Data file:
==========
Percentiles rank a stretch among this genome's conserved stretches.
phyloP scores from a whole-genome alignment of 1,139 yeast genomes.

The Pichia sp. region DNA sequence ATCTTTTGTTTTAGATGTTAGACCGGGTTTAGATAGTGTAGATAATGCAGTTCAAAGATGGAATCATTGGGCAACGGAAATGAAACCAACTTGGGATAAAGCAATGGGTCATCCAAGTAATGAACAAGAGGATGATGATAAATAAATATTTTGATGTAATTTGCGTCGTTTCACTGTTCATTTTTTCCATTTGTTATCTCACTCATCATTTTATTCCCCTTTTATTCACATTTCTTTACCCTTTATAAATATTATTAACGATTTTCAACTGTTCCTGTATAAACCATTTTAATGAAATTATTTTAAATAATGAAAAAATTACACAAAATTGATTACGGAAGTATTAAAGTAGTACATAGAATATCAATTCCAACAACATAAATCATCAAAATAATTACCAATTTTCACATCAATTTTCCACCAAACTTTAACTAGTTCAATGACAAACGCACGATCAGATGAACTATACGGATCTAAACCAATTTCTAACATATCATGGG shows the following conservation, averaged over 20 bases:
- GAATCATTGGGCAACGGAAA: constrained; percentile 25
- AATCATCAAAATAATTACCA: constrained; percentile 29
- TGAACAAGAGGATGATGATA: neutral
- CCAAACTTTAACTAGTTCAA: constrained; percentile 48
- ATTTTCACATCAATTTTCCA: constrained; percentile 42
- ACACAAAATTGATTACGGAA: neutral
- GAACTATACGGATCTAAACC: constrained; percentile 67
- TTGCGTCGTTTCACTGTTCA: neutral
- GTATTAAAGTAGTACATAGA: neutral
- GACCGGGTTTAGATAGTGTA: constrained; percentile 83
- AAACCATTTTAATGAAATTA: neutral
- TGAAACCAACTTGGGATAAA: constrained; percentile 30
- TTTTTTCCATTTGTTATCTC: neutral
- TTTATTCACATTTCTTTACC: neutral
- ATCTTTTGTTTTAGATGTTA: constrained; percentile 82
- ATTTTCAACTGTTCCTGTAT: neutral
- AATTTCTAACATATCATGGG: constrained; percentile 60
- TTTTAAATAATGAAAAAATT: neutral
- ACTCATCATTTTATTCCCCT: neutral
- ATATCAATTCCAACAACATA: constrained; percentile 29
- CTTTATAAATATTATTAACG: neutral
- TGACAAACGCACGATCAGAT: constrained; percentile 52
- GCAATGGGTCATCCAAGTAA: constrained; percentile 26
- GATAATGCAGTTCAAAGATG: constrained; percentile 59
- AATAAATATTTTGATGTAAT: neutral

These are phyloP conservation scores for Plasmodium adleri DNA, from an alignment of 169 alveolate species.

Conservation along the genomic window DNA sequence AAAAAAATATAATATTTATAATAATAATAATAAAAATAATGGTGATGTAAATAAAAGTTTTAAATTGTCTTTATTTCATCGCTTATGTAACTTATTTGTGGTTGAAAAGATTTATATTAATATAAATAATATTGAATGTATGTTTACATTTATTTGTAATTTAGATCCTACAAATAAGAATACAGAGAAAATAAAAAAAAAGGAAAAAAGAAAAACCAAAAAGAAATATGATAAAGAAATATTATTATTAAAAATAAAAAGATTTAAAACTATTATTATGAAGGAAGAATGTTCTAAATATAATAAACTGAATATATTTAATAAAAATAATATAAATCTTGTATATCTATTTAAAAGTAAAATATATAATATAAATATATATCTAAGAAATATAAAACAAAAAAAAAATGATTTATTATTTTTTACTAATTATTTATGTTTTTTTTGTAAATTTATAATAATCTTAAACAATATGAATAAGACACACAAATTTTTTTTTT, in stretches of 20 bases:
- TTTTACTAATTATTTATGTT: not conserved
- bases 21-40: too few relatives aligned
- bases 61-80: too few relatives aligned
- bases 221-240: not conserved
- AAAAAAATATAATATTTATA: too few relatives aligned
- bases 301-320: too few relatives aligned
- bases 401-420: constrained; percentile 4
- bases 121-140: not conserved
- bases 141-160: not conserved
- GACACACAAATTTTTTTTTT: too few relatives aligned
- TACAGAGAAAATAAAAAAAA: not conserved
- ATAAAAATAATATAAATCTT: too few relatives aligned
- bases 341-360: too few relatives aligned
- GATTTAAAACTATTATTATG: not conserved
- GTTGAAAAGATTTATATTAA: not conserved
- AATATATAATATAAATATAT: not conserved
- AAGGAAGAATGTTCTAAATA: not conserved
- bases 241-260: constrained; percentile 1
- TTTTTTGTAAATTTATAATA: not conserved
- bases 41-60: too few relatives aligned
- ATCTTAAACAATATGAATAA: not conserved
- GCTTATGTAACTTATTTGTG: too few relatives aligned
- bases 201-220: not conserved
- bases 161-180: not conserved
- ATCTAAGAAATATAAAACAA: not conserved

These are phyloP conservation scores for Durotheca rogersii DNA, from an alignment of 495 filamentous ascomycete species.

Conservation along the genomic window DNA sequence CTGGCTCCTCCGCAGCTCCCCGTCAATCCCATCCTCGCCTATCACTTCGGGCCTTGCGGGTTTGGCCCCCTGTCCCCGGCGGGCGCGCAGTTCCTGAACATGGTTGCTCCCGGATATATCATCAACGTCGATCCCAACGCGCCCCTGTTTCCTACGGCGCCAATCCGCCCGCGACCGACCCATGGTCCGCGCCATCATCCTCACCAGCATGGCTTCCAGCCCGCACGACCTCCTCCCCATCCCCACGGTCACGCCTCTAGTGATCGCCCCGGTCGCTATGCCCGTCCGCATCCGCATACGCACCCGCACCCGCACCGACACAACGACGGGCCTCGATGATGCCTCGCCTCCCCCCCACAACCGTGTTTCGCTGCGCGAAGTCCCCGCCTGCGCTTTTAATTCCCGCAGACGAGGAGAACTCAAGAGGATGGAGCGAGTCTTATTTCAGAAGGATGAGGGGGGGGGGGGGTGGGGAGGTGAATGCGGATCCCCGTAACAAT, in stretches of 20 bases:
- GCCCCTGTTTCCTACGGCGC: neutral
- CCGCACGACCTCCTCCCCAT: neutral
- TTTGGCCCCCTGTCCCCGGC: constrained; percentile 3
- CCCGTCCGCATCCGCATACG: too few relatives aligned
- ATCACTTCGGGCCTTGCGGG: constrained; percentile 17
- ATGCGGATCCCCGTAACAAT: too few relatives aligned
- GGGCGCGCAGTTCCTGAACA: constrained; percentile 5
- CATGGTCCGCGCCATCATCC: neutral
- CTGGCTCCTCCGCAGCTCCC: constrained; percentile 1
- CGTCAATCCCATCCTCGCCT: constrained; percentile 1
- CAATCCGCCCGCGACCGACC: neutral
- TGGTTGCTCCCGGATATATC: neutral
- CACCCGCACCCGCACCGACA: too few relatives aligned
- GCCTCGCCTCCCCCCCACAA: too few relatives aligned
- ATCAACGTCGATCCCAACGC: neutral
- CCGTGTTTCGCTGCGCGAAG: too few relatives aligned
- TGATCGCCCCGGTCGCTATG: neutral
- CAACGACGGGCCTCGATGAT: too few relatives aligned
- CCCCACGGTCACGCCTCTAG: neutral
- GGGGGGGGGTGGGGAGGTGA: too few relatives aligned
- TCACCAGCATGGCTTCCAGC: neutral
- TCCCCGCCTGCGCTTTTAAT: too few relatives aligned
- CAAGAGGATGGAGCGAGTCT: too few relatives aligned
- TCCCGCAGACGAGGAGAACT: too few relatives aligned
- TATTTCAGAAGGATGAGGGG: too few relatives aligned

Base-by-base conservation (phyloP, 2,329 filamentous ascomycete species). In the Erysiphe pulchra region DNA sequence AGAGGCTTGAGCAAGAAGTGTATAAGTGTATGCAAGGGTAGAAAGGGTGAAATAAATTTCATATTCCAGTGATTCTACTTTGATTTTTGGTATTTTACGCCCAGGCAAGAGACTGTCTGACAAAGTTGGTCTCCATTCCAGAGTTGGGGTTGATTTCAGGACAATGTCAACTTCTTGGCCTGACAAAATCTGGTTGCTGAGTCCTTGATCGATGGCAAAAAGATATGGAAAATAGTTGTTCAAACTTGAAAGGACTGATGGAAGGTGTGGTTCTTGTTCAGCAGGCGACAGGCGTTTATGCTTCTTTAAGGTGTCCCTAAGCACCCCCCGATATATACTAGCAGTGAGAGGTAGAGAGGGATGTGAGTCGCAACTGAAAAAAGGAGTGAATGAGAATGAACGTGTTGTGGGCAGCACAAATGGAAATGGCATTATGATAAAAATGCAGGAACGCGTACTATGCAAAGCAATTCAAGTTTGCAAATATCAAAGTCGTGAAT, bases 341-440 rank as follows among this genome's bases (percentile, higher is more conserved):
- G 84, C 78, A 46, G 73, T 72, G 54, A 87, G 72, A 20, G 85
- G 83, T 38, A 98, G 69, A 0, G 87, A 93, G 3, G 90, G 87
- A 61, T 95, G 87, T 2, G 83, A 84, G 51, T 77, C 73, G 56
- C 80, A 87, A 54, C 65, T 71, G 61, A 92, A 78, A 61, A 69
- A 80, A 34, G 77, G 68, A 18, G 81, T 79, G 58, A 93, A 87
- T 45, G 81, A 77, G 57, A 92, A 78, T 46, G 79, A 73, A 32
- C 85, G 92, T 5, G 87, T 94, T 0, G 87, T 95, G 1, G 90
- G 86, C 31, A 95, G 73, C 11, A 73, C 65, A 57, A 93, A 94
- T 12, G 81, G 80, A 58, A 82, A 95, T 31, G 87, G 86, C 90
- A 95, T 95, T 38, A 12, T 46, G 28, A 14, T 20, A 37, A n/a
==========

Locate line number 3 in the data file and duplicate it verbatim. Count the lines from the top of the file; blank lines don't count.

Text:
The Pichia sp. region DNA sequence ATCTTTTGTTTTAGATGTTAGACCGGGTTTAGATAGTGTAGATAATGCAGTTCAAAGATGGAATCATTGGGCAACGGAAATGAAACCAACTTGGGATAAAGCAATGGGTCATCCAAGTAATGAACAAGAGGATGATGATAAATAAATATTTTGATGTAATTTGCGTCGTTTCACTGTTCATTTTTTCCATTTGTTATCTCACTCATCATTTTATTCCCCTTTTATTCACATTTCTTTACCCTTTATAAATATTATTAACGATTTTCAACTGTTCCTGTATAAACCATTTTAATGAAATTATTTTAAATAATGAAAAAATTACACAAAATTGATTACGGAAGTATTAAAGTAGTACATAGAATATCAATTCCAACAACATAAATCATCAAAATAATTACCAATTTTCACATCAATTTTCCACCAAACTTTAACTAGTTCAATGACAAACGCACGATCAGATGAACTATACGGATCTAAACCAATTTCTAACATATCATGGG shows the following conservation, averaged over 20 bases: